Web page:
You can find Lamb’s Navy rum throughout the land here in the UK. Pretty much every bar/pub/supermarket will have this rum and as a result of this for many it is their go to choice of rum. There are a few other offerings from Lamb’s but this Navy is the staple release and the one which Lamb’s have built their brand on.

The Lambs bottle is quite unique as you can see from the picture. It is a hexagonal shape rather than the typical cylindrical bottle that we see over most bottles. I do think it is easier to hold when pouring than your standard bottle shape. The label lends itself to the branding towards being a rum for the British Navy. However I could not find any information to corroborate that it actually is linked to the British Navy. None the less it seems to be proud to be a British rum and the label displays this.

The rum is a deep red/brown colour when poured in the glass. On my first smell I find this to be quite sweet. Toffee and dried fruits such as raisins are at the forefront. There are notes of burnt sugar and vanilla and the distinctive molasses. On my first sip I taste molasses and toffee similar to the nose. This melts away into some spiciness of nutmeg and slight cinnamon. A very sweet sip, although there is a burn at the finish along with some oak notes. Whilst it is possible to have this neat, I really don’t recommend it. The taste on the palette just doesn’t work for me and the finish leaves a long lasting alcohol burn which I think needs to be mixed. Plus the Lamb’s advertising doesn’t lend itself for this to be a sipping rum.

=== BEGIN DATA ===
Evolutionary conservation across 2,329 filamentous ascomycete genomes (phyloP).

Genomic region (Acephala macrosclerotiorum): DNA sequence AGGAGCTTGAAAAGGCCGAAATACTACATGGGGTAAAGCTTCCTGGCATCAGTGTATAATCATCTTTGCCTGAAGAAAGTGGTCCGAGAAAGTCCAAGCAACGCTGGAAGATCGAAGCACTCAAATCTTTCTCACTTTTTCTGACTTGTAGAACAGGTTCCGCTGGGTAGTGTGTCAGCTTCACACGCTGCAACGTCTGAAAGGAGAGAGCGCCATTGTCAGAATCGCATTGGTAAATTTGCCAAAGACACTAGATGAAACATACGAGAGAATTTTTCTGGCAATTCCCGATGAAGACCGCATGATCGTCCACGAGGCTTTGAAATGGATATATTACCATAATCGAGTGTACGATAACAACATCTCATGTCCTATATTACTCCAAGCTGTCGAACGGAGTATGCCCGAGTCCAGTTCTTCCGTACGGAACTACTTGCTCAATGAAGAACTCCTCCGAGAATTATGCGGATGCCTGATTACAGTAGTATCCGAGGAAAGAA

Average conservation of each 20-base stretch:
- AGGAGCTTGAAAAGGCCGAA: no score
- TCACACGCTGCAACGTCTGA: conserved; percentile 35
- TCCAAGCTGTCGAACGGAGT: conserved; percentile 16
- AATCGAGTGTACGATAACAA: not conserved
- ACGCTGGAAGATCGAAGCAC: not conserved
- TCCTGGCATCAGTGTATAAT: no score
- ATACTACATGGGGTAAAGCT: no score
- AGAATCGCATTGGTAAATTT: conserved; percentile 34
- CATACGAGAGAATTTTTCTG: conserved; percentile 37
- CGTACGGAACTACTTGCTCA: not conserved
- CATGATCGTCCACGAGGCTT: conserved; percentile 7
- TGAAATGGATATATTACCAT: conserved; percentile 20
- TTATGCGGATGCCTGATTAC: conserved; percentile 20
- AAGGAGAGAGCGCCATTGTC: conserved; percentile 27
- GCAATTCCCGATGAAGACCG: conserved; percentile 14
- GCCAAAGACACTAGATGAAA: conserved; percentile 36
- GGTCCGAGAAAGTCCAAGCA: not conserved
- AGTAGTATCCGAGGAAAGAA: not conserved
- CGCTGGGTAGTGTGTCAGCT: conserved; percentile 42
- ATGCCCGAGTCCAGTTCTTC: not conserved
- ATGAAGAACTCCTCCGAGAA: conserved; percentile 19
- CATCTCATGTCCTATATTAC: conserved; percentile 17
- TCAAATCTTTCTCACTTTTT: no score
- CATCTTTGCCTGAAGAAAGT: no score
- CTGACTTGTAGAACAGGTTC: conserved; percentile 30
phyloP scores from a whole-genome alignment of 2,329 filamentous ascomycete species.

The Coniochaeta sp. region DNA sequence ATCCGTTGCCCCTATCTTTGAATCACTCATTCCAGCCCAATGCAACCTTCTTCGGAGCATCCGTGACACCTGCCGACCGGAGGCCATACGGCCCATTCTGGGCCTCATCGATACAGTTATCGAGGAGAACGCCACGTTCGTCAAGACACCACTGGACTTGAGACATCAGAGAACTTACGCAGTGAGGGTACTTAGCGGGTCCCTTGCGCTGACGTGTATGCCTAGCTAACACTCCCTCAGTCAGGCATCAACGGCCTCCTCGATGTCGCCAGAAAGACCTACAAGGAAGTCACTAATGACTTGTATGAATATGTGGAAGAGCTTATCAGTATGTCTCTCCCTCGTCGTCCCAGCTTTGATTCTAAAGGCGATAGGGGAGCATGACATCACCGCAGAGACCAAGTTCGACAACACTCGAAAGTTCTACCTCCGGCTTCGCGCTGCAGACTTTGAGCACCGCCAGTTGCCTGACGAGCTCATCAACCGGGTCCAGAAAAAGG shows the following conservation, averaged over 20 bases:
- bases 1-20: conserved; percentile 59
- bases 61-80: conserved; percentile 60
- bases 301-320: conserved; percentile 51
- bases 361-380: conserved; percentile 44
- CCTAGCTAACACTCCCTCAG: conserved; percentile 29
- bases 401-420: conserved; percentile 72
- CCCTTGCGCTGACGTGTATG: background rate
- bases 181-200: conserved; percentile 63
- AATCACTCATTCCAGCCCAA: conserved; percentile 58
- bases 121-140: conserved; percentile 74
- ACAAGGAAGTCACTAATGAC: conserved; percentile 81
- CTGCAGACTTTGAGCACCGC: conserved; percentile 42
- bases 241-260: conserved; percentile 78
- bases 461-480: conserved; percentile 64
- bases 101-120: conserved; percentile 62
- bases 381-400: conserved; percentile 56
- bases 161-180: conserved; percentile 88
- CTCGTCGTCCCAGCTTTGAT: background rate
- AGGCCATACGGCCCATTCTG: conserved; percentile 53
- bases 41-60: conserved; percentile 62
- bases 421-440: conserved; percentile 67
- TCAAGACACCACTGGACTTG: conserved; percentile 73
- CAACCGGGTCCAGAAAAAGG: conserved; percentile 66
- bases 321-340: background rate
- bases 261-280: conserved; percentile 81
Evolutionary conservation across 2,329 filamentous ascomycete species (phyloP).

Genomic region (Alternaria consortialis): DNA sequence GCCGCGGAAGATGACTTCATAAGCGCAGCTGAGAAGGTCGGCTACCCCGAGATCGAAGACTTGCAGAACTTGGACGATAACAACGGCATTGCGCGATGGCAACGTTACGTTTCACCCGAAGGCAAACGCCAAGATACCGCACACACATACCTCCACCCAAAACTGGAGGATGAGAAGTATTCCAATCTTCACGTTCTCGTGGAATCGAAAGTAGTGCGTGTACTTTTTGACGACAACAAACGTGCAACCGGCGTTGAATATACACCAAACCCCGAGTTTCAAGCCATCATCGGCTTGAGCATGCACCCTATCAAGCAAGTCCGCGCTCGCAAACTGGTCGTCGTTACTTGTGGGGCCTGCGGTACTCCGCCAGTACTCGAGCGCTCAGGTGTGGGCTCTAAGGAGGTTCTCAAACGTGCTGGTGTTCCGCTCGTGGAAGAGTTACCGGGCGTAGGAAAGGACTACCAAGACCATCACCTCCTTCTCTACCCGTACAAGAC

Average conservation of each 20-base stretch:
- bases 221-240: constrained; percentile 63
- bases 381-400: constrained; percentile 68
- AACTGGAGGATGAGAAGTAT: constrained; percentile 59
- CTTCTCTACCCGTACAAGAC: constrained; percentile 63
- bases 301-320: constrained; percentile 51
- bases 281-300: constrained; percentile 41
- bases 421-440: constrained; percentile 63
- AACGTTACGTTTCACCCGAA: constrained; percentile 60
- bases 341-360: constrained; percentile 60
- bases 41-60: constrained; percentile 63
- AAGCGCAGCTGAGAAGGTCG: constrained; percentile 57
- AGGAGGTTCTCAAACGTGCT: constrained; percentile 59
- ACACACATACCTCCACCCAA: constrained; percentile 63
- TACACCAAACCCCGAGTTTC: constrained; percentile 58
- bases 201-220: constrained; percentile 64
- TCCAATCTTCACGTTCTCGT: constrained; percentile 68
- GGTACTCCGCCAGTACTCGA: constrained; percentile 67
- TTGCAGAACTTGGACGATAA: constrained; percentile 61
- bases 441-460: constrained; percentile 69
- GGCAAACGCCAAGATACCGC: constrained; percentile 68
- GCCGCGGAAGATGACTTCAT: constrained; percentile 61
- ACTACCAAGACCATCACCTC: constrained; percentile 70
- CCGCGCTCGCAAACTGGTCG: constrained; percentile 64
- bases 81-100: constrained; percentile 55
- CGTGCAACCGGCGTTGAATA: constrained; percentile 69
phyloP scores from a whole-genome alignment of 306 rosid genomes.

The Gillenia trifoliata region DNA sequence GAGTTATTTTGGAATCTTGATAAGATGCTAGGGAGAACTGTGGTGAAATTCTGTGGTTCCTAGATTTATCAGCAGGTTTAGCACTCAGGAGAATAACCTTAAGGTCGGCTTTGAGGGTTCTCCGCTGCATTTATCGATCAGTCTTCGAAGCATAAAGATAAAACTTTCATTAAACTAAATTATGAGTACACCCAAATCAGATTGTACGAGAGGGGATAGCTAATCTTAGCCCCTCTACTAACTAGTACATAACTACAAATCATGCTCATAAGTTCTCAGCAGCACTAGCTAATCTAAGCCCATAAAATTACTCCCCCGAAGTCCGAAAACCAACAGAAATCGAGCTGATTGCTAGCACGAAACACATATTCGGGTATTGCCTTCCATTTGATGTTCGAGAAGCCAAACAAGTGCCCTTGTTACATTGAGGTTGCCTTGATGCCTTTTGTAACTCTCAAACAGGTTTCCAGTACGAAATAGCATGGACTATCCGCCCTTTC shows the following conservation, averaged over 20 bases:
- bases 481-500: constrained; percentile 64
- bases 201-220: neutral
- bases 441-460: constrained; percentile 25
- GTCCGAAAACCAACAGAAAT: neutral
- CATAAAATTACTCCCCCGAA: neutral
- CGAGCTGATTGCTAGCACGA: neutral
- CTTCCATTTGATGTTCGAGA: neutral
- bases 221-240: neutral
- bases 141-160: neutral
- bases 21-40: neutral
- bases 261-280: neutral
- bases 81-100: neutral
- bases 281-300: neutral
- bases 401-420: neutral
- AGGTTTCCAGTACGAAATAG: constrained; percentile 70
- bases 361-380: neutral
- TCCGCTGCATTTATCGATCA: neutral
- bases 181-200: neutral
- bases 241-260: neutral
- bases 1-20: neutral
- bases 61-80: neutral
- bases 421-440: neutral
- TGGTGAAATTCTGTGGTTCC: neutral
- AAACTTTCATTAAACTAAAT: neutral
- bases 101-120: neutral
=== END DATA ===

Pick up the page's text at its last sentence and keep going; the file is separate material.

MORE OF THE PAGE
I have almost always mixed this rum with diet coke when I have been out drinking socially. When mixed, it brings out more grass and earth flavours from the rum. This is a nice alternative to how sweet the other popular dark rums, such as Captain Morgan, become when mixed with diet coke. This is actually a surprising turn with Lambs due to how sweet it is neat. The drink is still definitely sweet, but now mixed; the coke takes the edge off making it a much better option.

Personally I would have this rum as a nice alternative to a simple dark rum  and coke when on a night out. It wouldn’t be my go to choice for a simple mixer but it’s a nice alternative. Other than with coke, I’m not sure where else I would place this rum. Potentially a sharp citrus based cocktail may help to cut through the sweetness, but I am yet to try one of these cocktails with this particular rum.

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Rum & The Navy

Rum has been associated with the navy and sailors for a long time. It began in 1655 when the British fleet colonised Jamaica. However, the navy were not used to the potent effect of the rum when drunk it large quantities. To combat this issue, Admiral Edward Vernon said that the rum must be rationed (called a tot of rum and was 70ml of rum at 95.5% proof) and also watered down before being served, to help to minimise the effect. This mixing of the rum with water became more commonly known as grog. A more senior officer was able to receive his tot neat and dilute or not as he pleased. This ration would be given to the sailors at midday, daily. The last rum ration however, was on 31st July 1970 and is now known as Black Tot Day.